Carriers still desperate for tonnage to guarantee emergency schedules
Ocean carriers are struggling to maintain weekly sailings from Asia to Europe via the Cape ...
Maersk is diverting its ships from the flood-ravaged port of Durban to Port Elizabeth, as access roads to South Africa’s largest container port remain impassable.
The Loadstar understands other carriers are also considering omitting the port in the coming days.
With the death toll from the devastating floods this week in the province of KwaZula-Natal now exceeding 300, a massive recovery operation is under way, amid calls for a state of disaster to be declared.
Bridges have been swept away and swollen rivers have dumped vast quantities of mud and debris onto roads, leaving hundreds of shipping containers scattered around.
A Durban-based logistics manager told The Loadstar the extensive damage to the region’s infrastructure would have “a huge impact” on operations at the port.
Maersk said: “This has effectively cut off all road access into and out of the terminals,” adding that it did not have a date when the road could be reopened. A local contact told The Loadstar it “could be weeks” before the flow of exports and imports resumes at Durban.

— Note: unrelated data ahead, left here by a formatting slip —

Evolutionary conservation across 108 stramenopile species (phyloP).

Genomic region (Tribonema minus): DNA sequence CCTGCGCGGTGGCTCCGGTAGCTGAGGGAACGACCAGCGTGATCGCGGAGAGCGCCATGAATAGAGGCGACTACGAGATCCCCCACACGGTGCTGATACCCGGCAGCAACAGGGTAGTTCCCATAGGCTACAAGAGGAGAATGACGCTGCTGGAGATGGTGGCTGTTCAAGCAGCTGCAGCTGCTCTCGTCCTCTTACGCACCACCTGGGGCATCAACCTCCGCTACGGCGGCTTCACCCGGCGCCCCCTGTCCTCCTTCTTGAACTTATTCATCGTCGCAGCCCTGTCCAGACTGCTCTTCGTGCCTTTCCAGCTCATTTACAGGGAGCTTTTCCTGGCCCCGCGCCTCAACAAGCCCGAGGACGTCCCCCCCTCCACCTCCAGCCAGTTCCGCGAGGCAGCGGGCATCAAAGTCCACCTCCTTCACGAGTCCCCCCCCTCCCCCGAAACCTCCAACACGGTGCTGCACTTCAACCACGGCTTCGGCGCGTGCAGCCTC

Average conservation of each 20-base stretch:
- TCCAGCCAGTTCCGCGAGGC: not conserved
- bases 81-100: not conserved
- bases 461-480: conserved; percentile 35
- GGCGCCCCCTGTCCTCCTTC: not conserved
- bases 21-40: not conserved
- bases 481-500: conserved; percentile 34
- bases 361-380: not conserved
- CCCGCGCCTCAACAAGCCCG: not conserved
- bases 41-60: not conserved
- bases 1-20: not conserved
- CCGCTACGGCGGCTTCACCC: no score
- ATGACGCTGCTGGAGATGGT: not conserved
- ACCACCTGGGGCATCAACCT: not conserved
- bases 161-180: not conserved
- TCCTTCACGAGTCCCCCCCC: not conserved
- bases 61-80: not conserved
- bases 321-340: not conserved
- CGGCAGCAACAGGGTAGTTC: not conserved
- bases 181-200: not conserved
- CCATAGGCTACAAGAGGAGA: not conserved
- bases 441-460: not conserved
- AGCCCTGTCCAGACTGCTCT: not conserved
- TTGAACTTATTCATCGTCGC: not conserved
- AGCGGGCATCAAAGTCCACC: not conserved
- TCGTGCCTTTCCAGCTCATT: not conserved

Meanwhile, Transnet Port Terminals (TPT) said all its quayside facilities were operational, “albeit not at 100% capacity”, with terminal equipment not having been damaged, although some areas are waterlogged.
TPT reported that there were currently two vessels at berths working with two gangs each, with one vessel at the outer anchorage. It said it anticipated “full operational capacity before the end of the week”.
Nevertheless, with landside operations suspended, most carriers will decide to omit the Durban call until the intermodal situation improves.
Maersk advised today that the 5,300 teu Maersk Pangani, deployed on the weekly Asia-Mid East-South Africa service, will discharge its Durban cargo at Port Elizabeth, and the 1,157 teu intra-Africa feeder Horizon, originally planned for Durban to connect with another service, would now go to Port Elizabeth to connect with Maersk Pangani.
Hapag-Lloyd said it was “formulating contingency measures in line with the complexity of the situation”, but followed Maersk in confirming it had suspended demurrage and detention charges at Durban from Tuesday for an initial period of seven days.
And, in an advisory issued by ONE today regarding flood contingency arrangements for its SAECS service, the Japanese carrier said it would “encourage Johannesburg-based customers to take delivery of Durban import cargo at Port Elizabeth, which will ensure a much faster delivery”.